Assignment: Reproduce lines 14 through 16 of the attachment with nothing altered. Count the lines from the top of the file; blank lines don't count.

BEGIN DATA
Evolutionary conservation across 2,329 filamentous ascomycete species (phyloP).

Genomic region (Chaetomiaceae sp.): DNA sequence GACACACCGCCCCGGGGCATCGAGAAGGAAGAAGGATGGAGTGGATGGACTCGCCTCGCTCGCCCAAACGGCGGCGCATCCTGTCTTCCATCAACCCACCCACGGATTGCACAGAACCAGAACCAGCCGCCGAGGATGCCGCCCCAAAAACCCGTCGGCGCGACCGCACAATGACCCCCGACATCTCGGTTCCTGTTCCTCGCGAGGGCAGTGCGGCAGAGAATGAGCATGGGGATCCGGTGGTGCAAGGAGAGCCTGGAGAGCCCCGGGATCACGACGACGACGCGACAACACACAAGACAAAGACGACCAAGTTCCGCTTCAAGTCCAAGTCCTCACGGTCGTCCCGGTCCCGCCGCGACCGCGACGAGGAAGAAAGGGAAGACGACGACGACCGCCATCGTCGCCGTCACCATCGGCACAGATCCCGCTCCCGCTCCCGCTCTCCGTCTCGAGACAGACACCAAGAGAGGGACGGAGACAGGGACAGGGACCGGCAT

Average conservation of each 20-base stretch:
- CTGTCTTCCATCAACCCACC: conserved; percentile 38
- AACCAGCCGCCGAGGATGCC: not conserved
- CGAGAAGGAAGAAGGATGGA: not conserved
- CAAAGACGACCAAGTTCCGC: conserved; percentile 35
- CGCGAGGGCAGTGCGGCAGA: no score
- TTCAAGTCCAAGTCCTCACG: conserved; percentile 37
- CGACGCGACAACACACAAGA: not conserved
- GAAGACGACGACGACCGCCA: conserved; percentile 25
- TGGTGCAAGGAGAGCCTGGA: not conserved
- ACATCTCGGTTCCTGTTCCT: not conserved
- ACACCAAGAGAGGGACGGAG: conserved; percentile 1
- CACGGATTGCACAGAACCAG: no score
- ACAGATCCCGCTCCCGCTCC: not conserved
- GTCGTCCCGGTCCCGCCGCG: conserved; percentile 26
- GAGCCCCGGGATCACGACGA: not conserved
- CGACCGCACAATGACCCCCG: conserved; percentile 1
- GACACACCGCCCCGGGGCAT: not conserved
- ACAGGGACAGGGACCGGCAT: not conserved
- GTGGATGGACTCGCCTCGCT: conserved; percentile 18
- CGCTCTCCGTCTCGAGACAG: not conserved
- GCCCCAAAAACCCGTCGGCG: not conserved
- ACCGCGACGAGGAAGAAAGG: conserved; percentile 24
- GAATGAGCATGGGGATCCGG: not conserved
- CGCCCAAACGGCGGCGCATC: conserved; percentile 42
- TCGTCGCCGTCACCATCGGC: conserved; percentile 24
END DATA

- ACACCAAGAGAGGGACGGAG: conserved; percentile 1
- CACGGATTGCACAGAACCAG: no score
- ACAGATCCCGCTCCCGCTCC: not conserved